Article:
* Pen Making
It would have been so pretty too. It was my first one of these types of blank and well. There is a little story behind how I broke it. It’s all my fault. I was making the pen and I had cut the thread for the barrel to feed into the cap and I wanted to check it out to ensure it was straight. Something I do as a matter of course because well, wobbly threads are a pain in the butt. Guess what, the threads were wobbly as, as, a really, really, wobbly thing. So, I threaded it into the cap and tried to see if there was anything I could do to at least reduce the wobble in relation to the cap, that way it wouldn’t be as bad. The cap broke, which was kind of predicable. I made a bigger cap with thicker walls that I could turn down later and tried again, this time the barrel broke, it was just too wobbly. I didn’t give up though. I shortened the barrel, rethreaded it and tried again, guess what wobbly thread again. I nearly lost my rag at that point.
Maybe I should explain something? You see the die I was using was too big for a standard tap and die set so I don’t have the correct holder. I have been using some self gripping pliers (mole grips) and holding the die to the blank as it spun in the lathe. The problem being a correct tool would have handled either side of the die, the mole grips have the grip on one side leading to it being a bit unstable. Not the best but at the moment it was the best I could do. I used to hold the die by hand and turn it out of the lathe.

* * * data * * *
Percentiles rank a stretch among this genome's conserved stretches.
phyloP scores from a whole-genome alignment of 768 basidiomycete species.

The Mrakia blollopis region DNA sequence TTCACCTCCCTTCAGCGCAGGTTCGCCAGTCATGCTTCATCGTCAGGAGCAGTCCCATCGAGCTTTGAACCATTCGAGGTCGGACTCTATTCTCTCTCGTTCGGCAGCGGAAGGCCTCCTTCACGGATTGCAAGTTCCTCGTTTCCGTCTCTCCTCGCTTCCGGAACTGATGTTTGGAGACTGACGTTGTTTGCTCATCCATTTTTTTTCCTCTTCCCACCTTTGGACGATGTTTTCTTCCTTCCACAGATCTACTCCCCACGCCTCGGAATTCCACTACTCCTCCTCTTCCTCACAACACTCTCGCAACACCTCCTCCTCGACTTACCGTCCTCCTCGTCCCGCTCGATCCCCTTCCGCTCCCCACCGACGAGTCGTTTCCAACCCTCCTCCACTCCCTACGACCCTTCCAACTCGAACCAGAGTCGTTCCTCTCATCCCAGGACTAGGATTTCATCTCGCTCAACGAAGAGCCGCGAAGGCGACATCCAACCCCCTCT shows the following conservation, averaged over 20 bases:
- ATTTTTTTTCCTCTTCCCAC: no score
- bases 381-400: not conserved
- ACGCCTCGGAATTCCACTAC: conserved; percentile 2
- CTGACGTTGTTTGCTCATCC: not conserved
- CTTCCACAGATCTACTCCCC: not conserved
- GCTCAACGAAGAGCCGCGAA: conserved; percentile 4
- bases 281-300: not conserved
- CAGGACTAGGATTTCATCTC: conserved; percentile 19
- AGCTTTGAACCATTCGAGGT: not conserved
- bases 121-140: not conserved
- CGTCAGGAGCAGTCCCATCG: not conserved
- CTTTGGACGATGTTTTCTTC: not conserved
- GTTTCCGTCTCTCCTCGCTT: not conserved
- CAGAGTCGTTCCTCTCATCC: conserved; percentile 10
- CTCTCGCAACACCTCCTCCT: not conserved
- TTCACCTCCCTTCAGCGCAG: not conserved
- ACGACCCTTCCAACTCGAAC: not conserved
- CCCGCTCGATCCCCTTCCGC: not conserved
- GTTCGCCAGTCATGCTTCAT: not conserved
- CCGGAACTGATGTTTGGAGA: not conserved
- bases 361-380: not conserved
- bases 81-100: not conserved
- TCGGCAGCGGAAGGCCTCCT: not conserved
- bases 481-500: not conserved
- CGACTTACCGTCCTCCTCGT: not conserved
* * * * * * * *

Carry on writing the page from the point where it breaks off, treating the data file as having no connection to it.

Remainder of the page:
Anyway the barrel broke once more so I tried to turn off the broken part. I had the blank spinning slowly and I move the parting tool up close, unfortunately it was a little too close and it got caught on the broken part then voila shattered blank. DOH! Luckily it wasn’t too expensive and I still have the part that I can make into a cap so I only need to replace 1.
So how did I solve this problem?
It’s simple now I think of it and when I thought of it I couldn’t believe how I had missed it. I held the die in the lathe and I turned down the end of the blank so it would fit in the drill chuck on the tail stock (about a 10mm diameter). Then I fed that into the chuck and tightened it up. This held the blank in a straight plane to the lathe and I fed it into the [spinning die](https://i.imgur.com/7LBHRPP.jpg). Problem solved, no more expense needed. Plus the end that I needed to turn down is the same diameter I will need for part of the section. Woop Woop!
So the other thing that happened. I got myself a new finishing regime. Speaking to the guy from Worcester Pen Company he told me that I would get a much better finish on my pens using a set of polishing wheels and polish rather than using the micromesh. What is the benefit of this? A much shinier finish, it’s quicker, it’s more cost effective. To those that are interested
(https://www.thepolishingshop.co.uk/polishing-kits/plastic-polishing-kits/plastic-polishing-kit-4×1-mops-with-menzerna-compounds-three-stage-750135) is the link to the wheels and polish I got. Just need to remember, dust mask and glasses.
* Kitless Guide
New section this week as the workshop is mostly done. So, I am writing a guide to make kitless pens. Thought it may be useful to people. It’s going to be written from a beginners perspective because let’s face it, I am still a beginner. I have done the part which involves preparing the blank and I have done the writing of the part dealing with creating the barrel I am just gathering photos to go with them now. Hoping to get it done this weekend. I will keep you all informed.
That is it for this week. Have a good weekend.